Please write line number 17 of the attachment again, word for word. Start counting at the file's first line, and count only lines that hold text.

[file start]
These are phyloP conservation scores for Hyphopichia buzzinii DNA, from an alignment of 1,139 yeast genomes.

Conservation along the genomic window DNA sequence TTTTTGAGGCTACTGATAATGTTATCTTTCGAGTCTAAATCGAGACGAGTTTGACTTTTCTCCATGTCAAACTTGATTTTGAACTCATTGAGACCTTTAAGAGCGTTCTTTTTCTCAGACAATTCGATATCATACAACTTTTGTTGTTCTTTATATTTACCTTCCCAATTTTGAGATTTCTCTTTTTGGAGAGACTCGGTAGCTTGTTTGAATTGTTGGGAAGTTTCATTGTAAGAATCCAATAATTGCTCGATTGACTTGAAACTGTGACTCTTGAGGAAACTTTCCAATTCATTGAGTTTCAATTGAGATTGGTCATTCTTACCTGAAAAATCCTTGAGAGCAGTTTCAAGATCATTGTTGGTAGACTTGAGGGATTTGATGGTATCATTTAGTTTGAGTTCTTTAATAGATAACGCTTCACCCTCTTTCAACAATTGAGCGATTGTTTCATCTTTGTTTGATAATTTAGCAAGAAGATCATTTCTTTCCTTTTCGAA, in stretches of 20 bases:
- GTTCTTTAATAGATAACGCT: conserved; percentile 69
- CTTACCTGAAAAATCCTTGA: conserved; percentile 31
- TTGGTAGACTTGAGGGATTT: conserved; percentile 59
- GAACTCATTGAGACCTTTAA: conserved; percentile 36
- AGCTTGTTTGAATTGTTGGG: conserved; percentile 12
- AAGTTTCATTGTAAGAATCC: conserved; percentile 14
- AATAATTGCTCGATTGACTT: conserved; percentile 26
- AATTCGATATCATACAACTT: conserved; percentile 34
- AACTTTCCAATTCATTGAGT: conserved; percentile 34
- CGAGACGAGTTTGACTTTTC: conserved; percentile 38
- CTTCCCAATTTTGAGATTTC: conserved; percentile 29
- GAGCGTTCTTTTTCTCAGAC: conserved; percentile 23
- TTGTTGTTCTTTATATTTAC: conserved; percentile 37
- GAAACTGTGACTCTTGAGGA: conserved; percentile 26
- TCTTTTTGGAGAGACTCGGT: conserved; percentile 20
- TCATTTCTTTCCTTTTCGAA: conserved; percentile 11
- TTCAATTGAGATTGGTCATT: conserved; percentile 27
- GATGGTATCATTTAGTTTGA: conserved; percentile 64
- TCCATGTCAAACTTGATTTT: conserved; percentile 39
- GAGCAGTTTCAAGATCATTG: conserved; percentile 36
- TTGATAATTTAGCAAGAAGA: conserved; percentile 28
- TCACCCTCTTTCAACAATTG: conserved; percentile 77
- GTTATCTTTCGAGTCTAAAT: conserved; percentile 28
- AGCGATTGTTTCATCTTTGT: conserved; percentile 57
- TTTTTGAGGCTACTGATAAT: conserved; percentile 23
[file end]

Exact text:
- TCTTTTTGGAGAGACTCGGT: conserved; percentile 20